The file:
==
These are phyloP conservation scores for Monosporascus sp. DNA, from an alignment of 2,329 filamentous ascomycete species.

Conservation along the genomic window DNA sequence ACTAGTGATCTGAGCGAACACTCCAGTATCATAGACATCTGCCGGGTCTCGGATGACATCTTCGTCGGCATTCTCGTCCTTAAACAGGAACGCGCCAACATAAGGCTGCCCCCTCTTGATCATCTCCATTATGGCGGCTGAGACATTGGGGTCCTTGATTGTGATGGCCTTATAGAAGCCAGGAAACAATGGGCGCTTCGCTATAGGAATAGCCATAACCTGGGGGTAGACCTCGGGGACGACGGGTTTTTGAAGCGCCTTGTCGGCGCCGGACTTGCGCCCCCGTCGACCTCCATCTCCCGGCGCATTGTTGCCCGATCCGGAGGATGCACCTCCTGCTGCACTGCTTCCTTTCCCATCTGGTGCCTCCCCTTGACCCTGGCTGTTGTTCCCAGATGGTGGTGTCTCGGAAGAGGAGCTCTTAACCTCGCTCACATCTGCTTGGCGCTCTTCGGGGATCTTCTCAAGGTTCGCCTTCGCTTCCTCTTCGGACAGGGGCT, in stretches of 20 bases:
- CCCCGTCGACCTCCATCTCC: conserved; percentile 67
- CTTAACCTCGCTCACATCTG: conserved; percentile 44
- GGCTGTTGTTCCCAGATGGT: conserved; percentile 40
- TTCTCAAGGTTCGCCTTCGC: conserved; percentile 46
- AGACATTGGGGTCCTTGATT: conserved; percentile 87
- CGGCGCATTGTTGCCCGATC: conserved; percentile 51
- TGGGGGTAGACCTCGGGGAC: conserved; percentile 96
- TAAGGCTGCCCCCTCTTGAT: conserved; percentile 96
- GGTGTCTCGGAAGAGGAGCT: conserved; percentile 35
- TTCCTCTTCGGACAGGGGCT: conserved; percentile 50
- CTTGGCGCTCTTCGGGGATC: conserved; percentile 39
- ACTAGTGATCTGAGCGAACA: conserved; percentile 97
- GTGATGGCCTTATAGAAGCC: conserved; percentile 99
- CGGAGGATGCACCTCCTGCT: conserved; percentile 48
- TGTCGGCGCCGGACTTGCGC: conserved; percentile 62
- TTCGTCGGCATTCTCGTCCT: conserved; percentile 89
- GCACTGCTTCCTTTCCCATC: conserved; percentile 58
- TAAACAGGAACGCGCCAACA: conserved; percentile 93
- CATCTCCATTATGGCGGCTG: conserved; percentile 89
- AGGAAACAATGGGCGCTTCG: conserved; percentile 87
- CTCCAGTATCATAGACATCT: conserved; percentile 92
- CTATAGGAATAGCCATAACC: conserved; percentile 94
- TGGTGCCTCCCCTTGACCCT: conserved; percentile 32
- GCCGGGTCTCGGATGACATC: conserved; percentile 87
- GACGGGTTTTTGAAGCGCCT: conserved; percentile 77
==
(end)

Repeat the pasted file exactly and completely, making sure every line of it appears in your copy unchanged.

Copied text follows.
These are phyloP conservation scores for Monosporascus sp. DNA, from an alignment of 2,329 filamentous ascomycete species.

Conservation along the genomic window DNA sequence ACTAGTGATCTGAGCGAACACTCCAGTATCATAGACATCTGCCGGGTCTCGGATGACATCTTCGTCGGCATTCTCGTCCTTAAACAGGAACGCGCCAACATAAGGCTGCCCCCTCTTGATCATCTCCATTATGGCGGCTGAGACATTGGGGTCCTTGATTGTGATGGCCTTATAGAAGCCAGGAAACAATGGGCGCTTCGCTATAGGAATAGCCATAACCTGGGGGTAGACCTCGGGGACGACGGGTTTTTGAAGCGCCTTGTCGGCGCCGGACTTGCGCCCCCGTCGACCTCCATCTCCCGGCGCATTGTTGCCCGATCCGGAGGATGCACCTCCTGCTGCACTGCTTCCTTTCCCATCTGGTGCCTCCCCTTGACCCTGGCTGTTGTTCCCAGATGGTGGTGTCTCGGAAGAGGAGCTCTTAACCTCGCTCACATCTGCTTGGCGCTCTTCGGGGATCTTCTCAAGGTTCGCCTTCGCTTCCTCTTCGGACAGGGGCT, in stretches of 20 bases:
- CCCCGTCGACCTCCATCTCC: conserved; percentile 67
- CTTAACCTCGCTCACATCTG: conserved; percentile 44
- GGCTGTTGTTCCCAGATGGT: conserved; percentile 40
- TTCTCAAGGTTCGCCTTCGC: conserved; percentile 46
- AGACATTGGGGTCCTTGATT: conserved; percentile 87
- CGGCGCATTGTTGCCCGATC: conserved; percentile 51
- TGGGGGTAGACCTCGGGGAC: conserved; percentile 96
- TAAGGCTGCCCCCTCTTGAT: conserved; percentile 96
- GGTGTCTCGGAAGAGGAGCT: conserved; percentile 35
- TTCCTCTTCGGACAGGGGCT: conserved; percentile 50
- CTTGGCGCTCTTCGGGGATC: conserved; percentile 39
- ACTAGTGATCTGAGCGAACA: conserved; percentile 97
- GTGATGGCCTTATAGAAGCC: conserved; percentile 99
- CGGAGGATGCACCTCCTGCT: conserved; percentile 48
- TGTCGGCGCCGGACTTGCGC: conserved; percentile 62
- TTCGTCGGCATTCTCGTCCT: conserved; percentile 89
- GCACTGCTTCCTTTCCCATC: conserved; percentile 58
- TAAACAGGAACGCGCCAACA: conserved; percentile 93
- CATCTCCATTATGGCGGCTG: conserved; percentile 89
- AGGAAACAATGGGCGCTTCG: conserved; percentile 87
- CTCCAGTATCATAGACATCT: conserved; percentile 92
- CTATAGGAATAGCCATAACC: conserved; percentile 94
- TGGTGCCTCCCCTTGACCCT: conserved; percentile 32
- GCCGGGTCTCGGATGACATC: conserved; percentile 87
- GACGGGTTTTTGAAGCGCCT: conserved; percentile 77